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This article looks at another of the practical effects of the new IHT provisions in Finance Bill 2013:
- restrictions on the deduction of liabilities for IHT
Throughout this article, references to spouses include civil partners; the term ‘partner’ means both a member of a married couple and a registered civil partnership.
Aside from artificial schemes, the new measures will affect ordinary UK businesses. It is common for business owners to obtain finance for their enterprise by mortgaging their home, since it may be the only asset deemed suitable as a security. The arrangement includes an inheritance tax advantage because of the requirement that an incumbrance on a property reduces the value of that property. So when the business owner dies, the business qualifies for BPR and, in addition, the chargeable value of the home is reduced by the mortgage.
The proposals in Finance Bill 2013 will require that the liability is detached from the home and re-attached to the business if it qualifies for BPR.
Commentators have questioned whether this was the real intention of the Chancellor. It is indeed a shock for business owners who will have assumed that the liabilities secured on their personal assets would reduce their exposure to inheritance tax. Whether intended or not, it is unlikely that the government will concede any exceptions on this point. The measure may have been unexpected but, objectively, it is difficult to see how it is unfair. Whilst the business owner's family will have to finance the tax on the home, and may even have to sell the home to do so, that dilemma is often presented to families faced with an inheritance tax bill: personal property, including the home, has to be sold to pay the tax.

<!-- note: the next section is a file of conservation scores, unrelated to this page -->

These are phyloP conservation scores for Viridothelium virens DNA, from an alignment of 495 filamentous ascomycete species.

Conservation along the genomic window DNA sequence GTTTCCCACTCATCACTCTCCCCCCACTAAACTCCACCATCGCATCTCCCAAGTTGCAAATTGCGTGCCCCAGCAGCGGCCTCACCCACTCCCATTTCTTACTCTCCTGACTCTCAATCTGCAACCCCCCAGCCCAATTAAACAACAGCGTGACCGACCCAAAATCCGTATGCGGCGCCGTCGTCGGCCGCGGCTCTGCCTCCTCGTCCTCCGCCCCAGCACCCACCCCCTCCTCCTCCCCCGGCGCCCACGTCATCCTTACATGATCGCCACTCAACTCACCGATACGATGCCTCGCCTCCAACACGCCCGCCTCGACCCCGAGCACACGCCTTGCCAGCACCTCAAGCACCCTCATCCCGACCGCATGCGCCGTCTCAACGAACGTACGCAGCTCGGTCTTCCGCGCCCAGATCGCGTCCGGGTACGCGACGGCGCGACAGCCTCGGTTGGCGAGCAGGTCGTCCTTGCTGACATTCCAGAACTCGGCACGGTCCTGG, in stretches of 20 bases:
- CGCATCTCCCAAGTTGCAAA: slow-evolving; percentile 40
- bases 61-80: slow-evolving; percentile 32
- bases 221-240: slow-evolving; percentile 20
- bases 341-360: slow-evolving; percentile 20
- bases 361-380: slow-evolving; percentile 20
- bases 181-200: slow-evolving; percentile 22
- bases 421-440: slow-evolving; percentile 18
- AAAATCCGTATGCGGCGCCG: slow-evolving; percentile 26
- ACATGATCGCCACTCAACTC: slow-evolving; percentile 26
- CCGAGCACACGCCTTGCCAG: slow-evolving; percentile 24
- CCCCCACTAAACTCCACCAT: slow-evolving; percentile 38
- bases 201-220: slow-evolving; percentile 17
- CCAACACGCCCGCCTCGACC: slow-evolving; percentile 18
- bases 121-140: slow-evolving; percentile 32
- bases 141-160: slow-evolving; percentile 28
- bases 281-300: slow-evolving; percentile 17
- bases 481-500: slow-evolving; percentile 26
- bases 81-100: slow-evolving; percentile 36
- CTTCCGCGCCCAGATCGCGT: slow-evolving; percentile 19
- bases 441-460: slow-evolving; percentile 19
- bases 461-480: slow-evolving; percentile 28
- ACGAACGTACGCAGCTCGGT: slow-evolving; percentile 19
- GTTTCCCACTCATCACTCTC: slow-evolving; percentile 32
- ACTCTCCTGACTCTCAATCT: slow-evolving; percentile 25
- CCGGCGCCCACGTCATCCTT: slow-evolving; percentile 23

In many cases, the purpose of charging a business loan on personal property was not to save inheritance tax. Offering the home as security may be the only way a business can obtain finance, in which case the arrangements will have to stand. However, if a business owner has a choice on whether to accept a charge on his home or a charge on business assets, he may now prefer not to put his home at risk since it offers no tax advantage.
Obtaining finance for a relievable business may be tied up with the owner's other personal and commercial interests and it will not always be clear which asset a loan is financing. The taxpayer will need to be able to demonstrate that a particular liability should be attached to the chargeable assets where there are other assets eligible for BPR and APR in the estate. Documentation and bank statements illustrating the sequence of events should be retained. Remember that the acquisition of property and the loan to finance it may have been instigated long before the chargeable occasion.
So, for the business owner, care should be taken to match liabilities with the non-business assets they finance and retain the evidence. Interestingly, the provision does not work in reverse, as illustrated by Example 5.
Tax planning now rendered ineffective by the new provisions may have taken place many years ago. Practitioners should review past arrangements in the light of the proposed changes so that they can warn clients of any additional exposure to IHT.
Gerald runs a successful small manufacturing business. He purchased the factory and yard with a legacy he received many years ago. He buys a plot of land and engages a builder to build a pair of houses, which he intends to let. The bank is reluctant to lend on property which has not yet been built but is quite willing to lend Gerald the money if he takes out a mortgage on his factory.
Gerald's liability to the bank is secured on the factory, although the purpose of the loan was to finance the acquisition of the rental property. When Gerald dies, the liability will not reduce the chargeable value of the estate because it is secured on non-chargeable property. This is the current position and it does not change when the new provisions are enacted.
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